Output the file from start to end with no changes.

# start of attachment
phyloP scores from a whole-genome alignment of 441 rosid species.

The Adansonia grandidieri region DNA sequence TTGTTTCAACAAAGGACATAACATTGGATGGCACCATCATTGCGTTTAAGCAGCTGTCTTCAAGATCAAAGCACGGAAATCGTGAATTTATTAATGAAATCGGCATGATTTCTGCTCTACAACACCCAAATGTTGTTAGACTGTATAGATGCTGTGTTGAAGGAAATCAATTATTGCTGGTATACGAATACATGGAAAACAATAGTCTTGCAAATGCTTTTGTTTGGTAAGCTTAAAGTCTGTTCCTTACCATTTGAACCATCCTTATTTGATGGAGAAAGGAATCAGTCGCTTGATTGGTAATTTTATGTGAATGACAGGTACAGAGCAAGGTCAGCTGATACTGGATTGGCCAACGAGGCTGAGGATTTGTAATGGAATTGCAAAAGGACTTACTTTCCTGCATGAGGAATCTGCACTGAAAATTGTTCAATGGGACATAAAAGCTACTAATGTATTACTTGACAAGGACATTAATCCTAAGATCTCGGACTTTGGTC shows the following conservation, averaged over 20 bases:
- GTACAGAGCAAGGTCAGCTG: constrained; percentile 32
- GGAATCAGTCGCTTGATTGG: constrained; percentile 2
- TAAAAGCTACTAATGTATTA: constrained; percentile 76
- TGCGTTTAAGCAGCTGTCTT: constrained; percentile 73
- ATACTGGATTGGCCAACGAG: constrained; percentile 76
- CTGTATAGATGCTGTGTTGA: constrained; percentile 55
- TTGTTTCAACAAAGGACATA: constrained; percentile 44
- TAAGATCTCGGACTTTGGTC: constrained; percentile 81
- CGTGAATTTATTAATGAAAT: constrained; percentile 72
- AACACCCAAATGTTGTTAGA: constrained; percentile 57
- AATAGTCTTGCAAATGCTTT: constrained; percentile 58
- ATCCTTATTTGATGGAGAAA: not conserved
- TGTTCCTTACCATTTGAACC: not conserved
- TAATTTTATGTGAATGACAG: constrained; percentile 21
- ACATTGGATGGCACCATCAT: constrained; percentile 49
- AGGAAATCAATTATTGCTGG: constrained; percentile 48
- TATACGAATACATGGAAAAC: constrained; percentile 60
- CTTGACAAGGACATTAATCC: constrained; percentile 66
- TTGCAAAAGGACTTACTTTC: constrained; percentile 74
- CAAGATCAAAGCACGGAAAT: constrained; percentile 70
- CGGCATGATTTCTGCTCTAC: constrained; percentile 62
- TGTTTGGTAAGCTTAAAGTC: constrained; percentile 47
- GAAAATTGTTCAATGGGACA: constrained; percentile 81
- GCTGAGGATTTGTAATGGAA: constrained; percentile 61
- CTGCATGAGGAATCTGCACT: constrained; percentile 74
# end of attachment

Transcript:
phyloP scores from a whole-genome alignment of 441 rosid species.

The Adansonia grandidieri region DNA sequence TTGTTTCAACAAAGGACATAACATTGGATGGCACCATCATTGCGTTTAAGCAGCTGTCTTCAAGATCAAAGCACGGAAATCGTGAATTTATTAATGAAATCGGCATGATTTCTGCTCTACAACACCCAAATGTTGTTAGACTGTATAGATGCTGTGTTGAAGGAAATCAATTATTGCTGGTATACGAATACATGGAAAACAATAGTCTTGCAAATGCTTTTGTTTGGTAAGCTTAAAGTCTGTTCCTTACCATTTGAACCATCCTTATTTGATGGAGAAAGGAATCAGTCGCTTGATTGGTAATTTTATGTGAATGACAGGTACAGAGCAAGGTCAGCTGATACTGGATTGGCCAACGAGGCTGAGGATTTGTAATGGAATTGCAAAAGGACTTACTTTCCTGCATGAGGAATCTGCACTGAAAATTGTTCAATGGGACATAAAAGCTACTAATGTATTACTTGACAAGGACATTAATCCTAAGATCTCGGACTTTGGTC shows the following conservation, averaged over 20 bases:
- GTACAGAGCAAGGTCAGCTG: constrained; percentile 32
- GGAATCAGTCGCTTGATTGG: constrained; percentile 2
- TAAAAGCTACTAATGTATTA: constrained; percentile 76
- TGCGTTTAAGCAGCTGTCTT: constrained; percentile 73
- ATACTGGATTGGCCAACGAG: constrained; percentile 76
- CTGTATAGATGCTGTGTTGA: constrained; percentile 55
- TTGTTTCAACAAAGGACATA: constrained; percentile 44
- TAAGATCTCGGACTTTGGTC: constrained; percentile 81
- CGTGAATTTATTAATGAAAT: constrained; percentile 72
- AACACCCAAATGTTGTTAGA: constrained; percentile 57
- AATAGTCTTGCAAATGCTTT: constrained; percentile 58
- ATCCTTATTTGATGGAGAAA: not conserved
- TGTTCCTTACCATTTGAACC: not conserved
- TAATTTTATGTGAATGACAG: constrained; percentile 21
- ACATTGGATGGCACCATCAT: constrained; percentile 49
- AGGAAATCAATTATTGCTGG: constrained; percentile 48
- TATACGAATACATGGAAAAC: constrained; percentile 60
- CTTGACAAGGACATTAATCC: constrained; percentile 66
- TTGCAAAAGGACTTACTTTC: constrained; percentile 74
- CAAGATCAAAGCACGGAAAT: constrained; percentile 70
- CGGCATGATTTCTGCTCTAC: constrained; percentile 62
- TGTTTGGTAAGCTTAAAGTC: constrained; percentile 47
- GAAAATTGTTCAATGGGACA: constrained; percentile 81
- GCTGAGGATTTGTAATGGAA: constrained; percentile 61
- CTGCATGAGGAATCTGCACT: constrained; percentile 74